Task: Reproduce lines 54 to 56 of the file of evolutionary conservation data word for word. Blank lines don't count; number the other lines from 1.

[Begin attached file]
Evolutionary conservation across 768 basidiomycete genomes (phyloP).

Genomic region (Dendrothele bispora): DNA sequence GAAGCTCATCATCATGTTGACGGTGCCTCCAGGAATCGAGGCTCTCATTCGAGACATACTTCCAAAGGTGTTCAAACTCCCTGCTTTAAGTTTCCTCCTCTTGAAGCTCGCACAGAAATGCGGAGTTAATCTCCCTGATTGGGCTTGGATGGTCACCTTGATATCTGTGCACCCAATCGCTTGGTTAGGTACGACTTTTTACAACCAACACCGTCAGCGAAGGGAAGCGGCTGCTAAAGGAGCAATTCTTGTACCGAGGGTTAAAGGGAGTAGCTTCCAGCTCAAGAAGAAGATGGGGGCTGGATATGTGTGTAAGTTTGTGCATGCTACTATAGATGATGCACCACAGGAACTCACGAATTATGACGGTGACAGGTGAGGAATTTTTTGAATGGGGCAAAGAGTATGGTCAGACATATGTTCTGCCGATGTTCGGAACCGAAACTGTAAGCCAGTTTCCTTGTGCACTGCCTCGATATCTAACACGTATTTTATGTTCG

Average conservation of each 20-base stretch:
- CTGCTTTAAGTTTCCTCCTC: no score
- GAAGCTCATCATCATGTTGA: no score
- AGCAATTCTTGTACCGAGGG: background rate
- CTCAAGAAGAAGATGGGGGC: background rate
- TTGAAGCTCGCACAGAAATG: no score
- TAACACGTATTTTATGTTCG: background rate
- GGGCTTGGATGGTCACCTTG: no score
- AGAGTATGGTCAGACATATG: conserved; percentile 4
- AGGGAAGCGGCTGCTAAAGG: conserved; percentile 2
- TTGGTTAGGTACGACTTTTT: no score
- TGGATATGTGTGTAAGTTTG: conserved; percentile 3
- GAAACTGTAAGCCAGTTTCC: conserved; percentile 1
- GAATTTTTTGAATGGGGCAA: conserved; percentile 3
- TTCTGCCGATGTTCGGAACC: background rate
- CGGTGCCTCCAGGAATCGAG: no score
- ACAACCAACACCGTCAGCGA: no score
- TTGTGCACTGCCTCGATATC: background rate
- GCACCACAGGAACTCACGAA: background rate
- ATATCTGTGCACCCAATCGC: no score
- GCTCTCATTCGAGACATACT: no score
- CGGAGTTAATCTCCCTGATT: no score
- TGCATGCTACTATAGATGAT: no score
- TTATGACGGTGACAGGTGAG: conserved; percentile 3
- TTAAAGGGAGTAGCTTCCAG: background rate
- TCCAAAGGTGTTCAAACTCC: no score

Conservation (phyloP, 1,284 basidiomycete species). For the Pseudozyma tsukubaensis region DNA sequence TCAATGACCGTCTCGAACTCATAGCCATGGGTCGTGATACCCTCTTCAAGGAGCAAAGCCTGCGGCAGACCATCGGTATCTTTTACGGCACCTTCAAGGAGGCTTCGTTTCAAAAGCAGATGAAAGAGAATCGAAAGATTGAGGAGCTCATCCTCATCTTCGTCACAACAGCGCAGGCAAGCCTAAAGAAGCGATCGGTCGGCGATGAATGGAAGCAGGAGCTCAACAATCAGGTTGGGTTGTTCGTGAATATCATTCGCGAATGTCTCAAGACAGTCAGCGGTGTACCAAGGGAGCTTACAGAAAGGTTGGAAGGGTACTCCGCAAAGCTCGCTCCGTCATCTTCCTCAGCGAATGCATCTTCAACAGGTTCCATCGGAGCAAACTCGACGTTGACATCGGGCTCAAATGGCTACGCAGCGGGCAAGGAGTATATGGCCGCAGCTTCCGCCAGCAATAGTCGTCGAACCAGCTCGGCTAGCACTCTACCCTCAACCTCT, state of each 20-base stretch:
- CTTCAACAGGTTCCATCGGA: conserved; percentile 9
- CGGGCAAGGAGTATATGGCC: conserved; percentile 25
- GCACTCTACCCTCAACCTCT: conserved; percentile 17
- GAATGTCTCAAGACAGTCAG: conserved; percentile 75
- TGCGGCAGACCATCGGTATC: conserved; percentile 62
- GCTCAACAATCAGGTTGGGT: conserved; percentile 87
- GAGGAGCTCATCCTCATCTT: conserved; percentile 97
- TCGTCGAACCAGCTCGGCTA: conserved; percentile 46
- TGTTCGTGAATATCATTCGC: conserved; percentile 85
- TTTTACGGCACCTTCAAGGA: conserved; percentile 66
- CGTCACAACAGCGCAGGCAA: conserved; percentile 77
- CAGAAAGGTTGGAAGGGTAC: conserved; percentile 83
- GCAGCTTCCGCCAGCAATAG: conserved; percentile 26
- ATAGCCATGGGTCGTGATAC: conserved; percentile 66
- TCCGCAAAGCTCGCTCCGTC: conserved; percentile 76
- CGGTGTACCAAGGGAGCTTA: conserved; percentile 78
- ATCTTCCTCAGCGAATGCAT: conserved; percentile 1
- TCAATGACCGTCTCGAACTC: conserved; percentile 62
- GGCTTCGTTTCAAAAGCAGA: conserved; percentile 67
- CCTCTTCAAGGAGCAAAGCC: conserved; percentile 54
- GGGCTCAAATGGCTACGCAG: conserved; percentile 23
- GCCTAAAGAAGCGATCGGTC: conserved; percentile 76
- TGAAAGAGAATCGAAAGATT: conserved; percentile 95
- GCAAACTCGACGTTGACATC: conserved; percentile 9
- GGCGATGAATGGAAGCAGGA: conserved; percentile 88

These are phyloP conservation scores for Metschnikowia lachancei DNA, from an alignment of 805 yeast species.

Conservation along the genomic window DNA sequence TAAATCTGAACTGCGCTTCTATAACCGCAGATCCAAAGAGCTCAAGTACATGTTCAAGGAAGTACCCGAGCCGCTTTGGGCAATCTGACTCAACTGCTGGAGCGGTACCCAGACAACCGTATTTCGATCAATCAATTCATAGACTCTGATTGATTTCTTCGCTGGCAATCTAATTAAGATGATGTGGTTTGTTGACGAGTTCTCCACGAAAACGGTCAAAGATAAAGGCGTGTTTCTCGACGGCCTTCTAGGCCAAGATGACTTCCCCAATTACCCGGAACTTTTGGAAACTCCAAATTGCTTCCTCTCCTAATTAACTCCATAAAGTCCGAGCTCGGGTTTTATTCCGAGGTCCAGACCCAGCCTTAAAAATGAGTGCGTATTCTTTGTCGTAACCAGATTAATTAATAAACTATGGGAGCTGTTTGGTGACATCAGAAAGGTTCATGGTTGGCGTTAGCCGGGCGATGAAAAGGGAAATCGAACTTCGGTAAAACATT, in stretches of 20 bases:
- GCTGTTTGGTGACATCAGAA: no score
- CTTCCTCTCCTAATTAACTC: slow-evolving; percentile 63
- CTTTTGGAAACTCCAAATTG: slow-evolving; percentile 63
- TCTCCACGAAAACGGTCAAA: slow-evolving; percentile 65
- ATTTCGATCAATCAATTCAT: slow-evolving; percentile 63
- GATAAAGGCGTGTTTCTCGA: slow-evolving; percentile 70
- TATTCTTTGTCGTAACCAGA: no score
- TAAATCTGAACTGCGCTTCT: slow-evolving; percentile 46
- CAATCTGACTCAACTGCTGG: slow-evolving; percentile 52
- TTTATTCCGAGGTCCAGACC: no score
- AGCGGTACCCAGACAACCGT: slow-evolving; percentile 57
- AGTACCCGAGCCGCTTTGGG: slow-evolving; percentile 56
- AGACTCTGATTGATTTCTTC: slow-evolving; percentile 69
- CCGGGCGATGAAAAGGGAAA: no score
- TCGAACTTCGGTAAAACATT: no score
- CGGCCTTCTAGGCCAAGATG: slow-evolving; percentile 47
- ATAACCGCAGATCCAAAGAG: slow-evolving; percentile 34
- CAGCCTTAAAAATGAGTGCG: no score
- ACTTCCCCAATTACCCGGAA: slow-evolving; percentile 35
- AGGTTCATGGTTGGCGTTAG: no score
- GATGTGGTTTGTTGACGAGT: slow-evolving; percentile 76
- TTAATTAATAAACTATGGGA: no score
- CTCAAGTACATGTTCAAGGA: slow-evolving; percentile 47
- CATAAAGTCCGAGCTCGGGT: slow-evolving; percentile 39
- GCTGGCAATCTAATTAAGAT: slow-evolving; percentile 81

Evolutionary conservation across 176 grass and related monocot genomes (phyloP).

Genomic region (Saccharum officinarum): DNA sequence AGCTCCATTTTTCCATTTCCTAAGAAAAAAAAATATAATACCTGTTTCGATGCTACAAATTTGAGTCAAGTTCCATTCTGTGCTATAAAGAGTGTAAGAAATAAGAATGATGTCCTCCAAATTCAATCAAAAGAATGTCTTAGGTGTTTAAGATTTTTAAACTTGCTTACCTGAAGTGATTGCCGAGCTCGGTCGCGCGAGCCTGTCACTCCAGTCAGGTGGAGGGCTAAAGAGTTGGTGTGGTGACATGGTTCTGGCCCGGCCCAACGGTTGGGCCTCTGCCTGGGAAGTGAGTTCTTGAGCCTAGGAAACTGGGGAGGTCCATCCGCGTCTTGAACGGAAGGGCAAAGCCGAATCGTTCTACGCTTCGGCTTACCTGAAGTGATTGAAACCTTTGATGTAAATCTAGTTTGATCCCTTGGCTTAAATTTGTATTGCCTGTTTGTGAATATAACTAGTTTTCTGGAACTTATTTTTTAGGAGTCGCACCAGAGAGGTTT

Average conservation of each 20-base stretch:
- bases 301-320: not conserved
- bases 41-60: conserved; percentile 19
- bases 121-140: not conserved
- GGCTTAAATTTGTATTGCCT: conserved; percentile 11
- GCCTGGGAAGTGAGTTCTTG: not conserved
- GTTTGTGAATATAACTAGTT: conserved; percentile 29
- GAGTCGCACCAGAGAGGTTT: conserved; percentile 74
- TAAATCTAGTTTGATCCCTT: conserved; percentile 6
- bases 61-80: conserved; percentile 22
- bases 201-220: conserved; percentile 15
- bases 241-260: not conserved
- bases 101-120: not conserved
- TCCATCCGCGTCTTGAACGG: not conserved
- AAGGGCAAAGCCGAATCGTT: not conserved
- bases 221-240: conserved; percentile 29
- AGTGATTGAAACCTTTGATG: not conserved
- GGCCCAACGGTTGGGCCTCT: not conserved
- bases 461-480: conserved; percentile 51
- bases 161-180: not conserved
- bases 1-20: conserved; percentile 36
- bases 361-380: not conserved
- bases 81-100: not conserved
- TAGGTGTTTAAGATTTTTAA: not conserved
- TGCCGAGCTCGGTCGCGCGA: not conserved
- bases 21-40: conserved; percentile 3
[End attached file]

- GGCGATGAATGGAAGCAGGA: conserved; percentile 88

These are phyloP conservation scores for Metschnikowia lachancei DNA, from an alignment of 805 yeast species.

Conservation along the genomic window DNA sequence TAAATCTGAACTGCGCTTCTATAACCGCAGATCCAAAGAGCTCAAGTACATGTTCAAGGAAGTACCCGAGCCGCTTTGGGCAATCTGACTCAACTGCTGGAGCGGTACCCAGACAACCGTATTTCGATCAATCAATTCATAGACTCTGATTGATTTCTTCGCTGGCAATCTAATTAAGATGATGTGGTTTGTTGACGAGTTCTCCACGAAAACGGTCAAAGATAAAGGCGTGTTTCTCGACGGCCTTCTAGGCCAAGATGACTTCCCCAATTACCCGGAACTTTTGGAAACTCCAAATTGCTTCCTCTCCTAATTAACTCCATAAAGTCCGAGCTCGGGTTTTATTCCGAGGTCCAGACCCAGCCTTAAAAATGAGTGCGTATTCTTTGTCGTAACCAGATTAATTAATAAACTATGGGAGCTGTTTGGTGACATCAGAAAGGTTCATGGTTGGCGTTAGCCGGGCGATGAAAAGGGAAATCGAACTTCGGTAAAACATT, in stretches of 20 bases: